Fu Hao remained known in history as the first female general in China. She was one of the many wives of Emperor Wu Ding who broke the ancient Chinese traditions. In the ages before her rule, women of her status served only as high priestesses, and there were no women warriors and military leaders
Nevertheless, she is known to have controlled an incredible army of over 13 000 troops and is said to have won countless battles. Ancient inscriptions tell that she was the greatest military leader in her time.
When she died, the emperor buried her in a magnificent tomb which was discovered in 1975 and is open for visitors in Yinxu. Besides the hundreds of jewels and precious items found in the tomb, there were over a hundred weapons that are unusual for a woman’s grave and further prove her military status.
Zenobia: Palmyran Queen And Conqueror
Zenobia was the third queen of Palmyra. She governed the country as regent of her son Vaballathus between 267 and 272.
She waged a military campaign and conquered much of Syria and Asia Minor, hoping to retain these territories by maneuvering between the Roman Empire and the Sasanian Empire. She suppressed an uprising in Egypt and declared herself the queen of Egypt by claiming to be an heiress of Cleopatra.
In the end, the Roman emperor Aurelian began a campaign against her forces and took over her kingdom in 272. Zenobia was captured during the year. She was taken to Rome in a gold chain.
There are various theories about her fate. Some believe that she died of starvation or was executed. However, according to most historians, Aurelian showed kindness to her and allowed her to spend the rest of her days in a villa in Tibur.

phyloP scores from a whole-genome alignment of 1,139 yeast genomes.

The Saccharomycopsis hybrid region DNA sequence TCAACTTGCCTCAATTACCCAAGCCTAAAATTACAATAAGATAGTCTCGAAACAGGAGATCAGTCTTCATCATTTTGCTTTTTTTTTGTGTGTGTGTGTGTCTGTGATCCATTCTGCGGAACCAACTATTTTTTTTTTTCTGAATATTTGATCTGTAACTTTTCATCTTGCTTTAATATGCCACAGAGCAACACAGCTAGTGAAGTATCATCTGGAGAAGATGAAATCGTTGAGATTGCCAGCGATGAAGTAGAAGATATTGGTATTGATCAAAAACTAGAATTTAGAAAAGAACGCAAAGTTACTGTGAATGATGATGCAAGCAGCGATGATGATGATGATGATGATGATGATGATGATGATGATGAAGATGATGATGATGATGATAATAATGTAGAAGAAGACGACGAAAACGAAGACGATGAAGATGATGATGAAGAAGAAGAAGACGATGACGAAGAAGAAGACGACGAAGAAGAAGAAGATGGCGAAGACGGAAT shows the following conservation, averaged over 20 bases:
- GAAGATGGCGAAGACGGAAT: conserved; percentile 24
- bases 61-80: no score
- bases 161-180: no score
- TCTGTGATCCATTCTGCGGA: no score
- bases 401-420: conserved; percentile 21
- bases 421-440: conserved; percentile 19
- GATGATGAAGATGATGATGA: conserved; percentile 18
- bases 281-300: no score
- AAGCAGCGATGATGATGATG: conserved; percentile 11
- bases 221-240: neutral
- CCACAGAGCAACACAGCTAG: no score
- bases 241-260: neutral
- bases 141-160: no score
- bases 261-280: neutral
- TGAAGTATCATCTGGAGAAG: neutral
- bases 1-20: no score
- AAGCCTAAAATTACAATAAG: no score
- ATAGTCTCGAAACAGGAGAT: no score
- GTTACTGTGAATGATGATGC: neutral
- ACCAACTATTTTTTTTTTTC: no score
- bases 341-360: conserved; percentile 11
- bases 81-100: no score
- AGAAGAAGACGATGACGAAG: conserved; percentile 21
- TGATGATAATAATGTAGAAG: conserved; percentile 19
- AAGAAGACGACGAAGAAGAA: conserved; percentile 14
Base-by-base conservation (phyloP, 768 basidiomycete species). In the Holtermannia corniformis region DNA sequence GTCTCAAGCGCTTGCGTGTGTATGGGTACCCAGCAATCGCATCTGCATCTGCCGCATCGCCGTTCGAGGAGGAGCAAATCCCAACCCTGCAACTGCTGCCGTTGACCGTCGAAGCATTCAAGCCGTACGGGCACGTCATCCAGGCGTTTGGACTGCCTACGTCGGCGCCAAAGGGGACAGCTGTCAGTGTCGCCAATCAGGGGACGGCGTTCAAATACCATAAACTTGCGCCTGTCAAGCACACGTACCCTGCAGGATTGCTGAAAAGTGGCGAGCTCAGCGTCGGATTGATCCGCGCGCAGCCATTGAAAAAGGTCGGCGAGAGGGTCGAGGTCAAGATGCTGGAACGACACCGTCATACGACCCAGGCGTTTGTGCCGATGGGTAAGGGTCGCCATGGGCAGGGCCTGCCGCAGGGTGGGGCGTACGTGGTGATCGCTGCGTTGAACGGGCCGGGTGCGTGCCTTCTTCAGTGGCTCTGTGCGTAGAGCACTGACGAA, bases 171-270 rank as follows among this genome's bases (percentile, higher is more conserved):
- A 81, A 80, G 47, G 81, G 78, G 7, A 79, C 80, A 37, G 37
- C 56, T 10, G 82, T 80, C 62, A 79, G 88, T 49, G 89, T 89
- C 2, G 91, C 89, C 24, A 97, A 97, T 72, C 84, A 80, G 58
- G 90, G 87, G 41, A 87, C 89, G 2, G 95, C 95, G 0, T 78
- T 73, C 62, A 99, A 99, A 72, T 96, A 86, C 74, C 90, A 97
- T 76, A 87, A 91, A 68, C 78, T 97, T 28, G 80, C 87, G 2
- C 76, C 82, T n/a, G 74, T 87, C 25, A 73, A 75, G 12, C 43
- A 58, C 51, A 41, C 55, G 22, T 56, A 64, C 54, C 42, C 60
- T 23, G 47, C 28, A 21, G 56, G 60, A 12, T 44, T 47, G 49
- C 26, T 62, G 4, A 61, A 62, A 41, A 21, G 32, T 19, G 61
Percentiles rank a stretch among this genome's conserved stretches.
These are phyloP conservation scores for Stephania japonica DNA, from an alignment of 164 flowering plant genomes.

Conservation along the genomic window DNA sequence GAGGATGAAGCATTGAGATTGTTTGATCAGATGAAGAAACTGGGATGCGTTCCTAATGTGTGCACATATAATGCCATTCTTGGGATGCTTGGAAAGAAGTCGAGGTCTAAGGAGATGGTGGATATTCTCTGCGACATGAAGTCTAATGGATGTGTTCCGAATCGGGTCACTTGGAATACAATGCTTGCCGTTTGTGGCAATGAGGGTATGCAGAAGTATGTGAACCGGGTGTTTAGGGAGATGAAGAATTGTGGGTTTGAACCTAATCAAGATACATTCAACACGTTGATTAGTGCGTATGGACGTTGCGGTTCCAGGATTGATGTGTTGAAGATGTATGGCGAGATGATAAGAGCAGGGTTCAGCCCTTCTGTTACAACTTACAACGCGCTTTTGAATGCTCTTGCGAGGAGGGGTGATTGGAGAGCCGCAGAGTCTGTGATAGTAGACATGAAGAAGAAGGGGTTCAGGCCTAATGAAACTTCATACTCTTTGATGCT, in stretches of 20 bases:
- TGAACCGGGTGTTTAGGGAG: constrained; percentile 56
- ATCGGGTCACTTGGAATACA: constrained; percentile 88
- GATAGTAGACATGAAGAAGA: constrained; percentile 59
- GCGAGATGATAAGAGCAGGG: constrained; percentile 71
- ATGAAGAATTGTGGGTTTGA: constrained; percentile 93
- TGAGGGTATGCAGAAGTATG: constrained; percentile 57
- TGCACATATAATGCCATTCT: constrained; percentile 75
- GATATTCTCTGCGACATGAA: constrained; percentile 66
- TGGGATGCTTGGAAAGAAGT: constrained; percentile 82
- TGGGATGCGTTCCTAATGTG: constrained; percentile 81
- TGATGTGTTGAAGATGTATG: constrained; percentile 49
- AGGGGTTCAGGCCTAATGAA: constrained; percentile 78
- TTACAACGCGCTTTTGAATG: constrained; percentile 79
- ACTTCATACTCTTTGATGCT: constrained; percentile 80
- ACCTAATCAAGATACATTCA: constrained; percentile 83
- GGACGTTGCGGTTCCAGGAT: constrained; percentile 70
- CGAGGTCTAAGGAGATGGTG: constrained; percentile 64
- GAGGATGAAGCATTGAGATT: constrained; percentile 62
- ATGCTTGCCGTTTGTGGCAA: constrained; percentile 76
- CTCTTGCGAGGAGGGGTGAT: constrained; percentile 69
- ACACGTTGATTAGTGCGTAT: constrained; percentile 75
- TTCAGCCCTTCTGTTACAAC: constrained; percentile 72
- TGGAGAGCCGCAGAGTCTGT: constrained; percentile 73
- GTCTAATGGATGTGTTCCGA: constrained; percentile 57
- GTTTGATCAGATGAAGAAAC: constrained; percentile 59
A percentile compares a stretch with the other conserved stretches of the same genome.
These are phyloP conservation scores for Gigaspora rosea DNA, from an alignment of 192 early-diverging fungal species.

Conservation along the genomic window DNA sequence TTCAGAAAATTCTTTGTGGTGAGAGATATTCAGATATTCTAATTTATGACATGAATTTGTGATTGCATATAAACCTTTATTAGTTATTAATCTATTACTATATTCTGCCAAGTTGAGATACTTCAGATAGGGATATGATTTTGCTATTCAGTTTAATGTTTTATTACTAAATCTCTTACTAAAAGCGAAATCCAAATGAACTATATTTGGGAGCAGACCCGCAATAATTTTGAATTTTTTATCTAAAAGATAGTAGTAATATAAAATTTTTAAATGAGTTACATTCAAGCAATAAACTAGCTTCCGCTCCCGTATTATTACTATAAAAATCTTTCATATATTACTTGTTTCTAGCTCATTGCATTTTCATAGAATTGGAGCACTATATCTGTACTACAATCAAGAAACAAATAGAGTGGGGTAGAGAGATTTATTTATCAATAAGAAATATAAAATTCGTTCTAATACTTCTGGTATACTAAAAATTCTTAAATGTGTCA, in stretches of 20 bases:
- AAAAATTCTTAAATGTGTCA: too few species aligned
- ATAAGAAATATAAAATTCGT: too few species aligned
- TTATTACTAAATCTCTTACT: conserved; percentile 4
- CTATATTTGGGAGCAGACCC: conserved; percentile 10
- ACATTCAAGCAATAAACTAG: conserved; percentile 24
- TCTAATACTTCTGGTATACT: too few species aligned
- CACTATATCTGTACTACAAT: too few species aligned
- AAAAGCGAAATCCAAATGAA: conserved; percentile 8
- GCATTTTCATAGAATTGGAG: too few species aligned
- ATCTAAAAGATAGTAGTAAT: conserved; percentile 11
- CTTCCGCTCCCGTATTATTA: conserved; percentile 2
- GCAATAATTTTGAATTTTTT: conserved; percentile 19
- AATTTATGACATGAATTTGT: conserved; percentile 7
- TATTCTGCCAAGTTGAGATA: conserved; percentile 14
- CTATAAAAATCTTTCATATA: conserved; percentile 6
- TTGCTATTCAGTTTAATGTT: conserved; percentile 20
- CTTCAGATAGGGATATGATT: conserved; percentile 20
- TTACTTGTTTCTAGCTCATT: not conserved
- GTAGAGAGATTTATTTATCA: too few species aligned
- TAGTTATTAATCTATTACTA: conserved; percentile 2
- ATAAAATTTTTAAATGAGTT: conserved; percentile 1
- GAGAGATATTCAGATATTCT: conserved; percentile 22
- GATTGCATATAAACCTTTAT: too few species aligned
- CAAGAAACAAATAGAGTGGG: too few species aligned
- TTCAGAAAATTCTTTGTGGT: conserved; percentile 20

While the last theory is possible, Zenobia is known to have died just two years after her capture at the age of 34. Although the lifespan of people in the ancient world was shorter, it is highly unlikely that she died of natural causes at this young age.
Olympias & Eurydice: Women Warriors Of Macedonia
Olympias, one of the seven wives of Phillip II of Macedonia, is often regarded as a terrible person by historians. She was ruthless, violent, and ambitious but can she compare to her husband and son, Alexander the Great, who stood behind the deaths of countless souls.
The truth we believe in is that Olympias is one of the greatest women warriors and leaders in Ancient history. Defying most major Greek laws, she was actively participating in the politics of the Greek peninsula. Not to mention that she gave birth and raised one of the greatest rulers in history.
Now that you have a little bit of insight on Olympias, who is Eurydice and why did we put them side by side?
As you can probably guess, Phillip II had many children. Adea Eurydice was the daughter of one of his daughters from another mother, Cynnane, or in other words, his granddaughter.
Many years later, she would have a grand role in the legendary Wars of the Diadochi that were fought between the generals of Alexander the Great after his passing. The purpose of this civil war was the throne.
Olympias was alive at the time of Alexander’s death in 323 BC. and she became one of the key players in the following war for succession.
Olympias and Eurydice had no love for each other prior to the conflict, but the climax in their relationship came when Olympias invaded Macedonia in 317 BC with the idea to reclaim the throne, and she was confronted by Eurydice’s armies.
Not only did this conflict change history as it was the first that had two armies, led by women warriors, face each other in Greek history but the battle ended without a single death.
As you may have heard, Alexander the Great was loved by his people and foremost, by his soldiers. As soon as Eurydice’s armies saw that it was Olympias who they were fighting against, they defected and joined the forces of the mother of their beloved leader.
Eurydice was captured along with her husband, Philip Arrhidaeus, and was kept in miserable conditions before Olympias ordered Philip to be murdered in front of his wife’s eyes.
It was on Christmas day in 317 BC. when Olympias gave her hostage a choice of death – she was to be killed by the sword, hanging, or poison. Her choice was the noose.
Despite her victory, Olympias ruled for not more than a few months before Macedonia was overrun by another one of Alexander’s generals – Cassander. She was captured and soon murdered in revenge by people who despised her.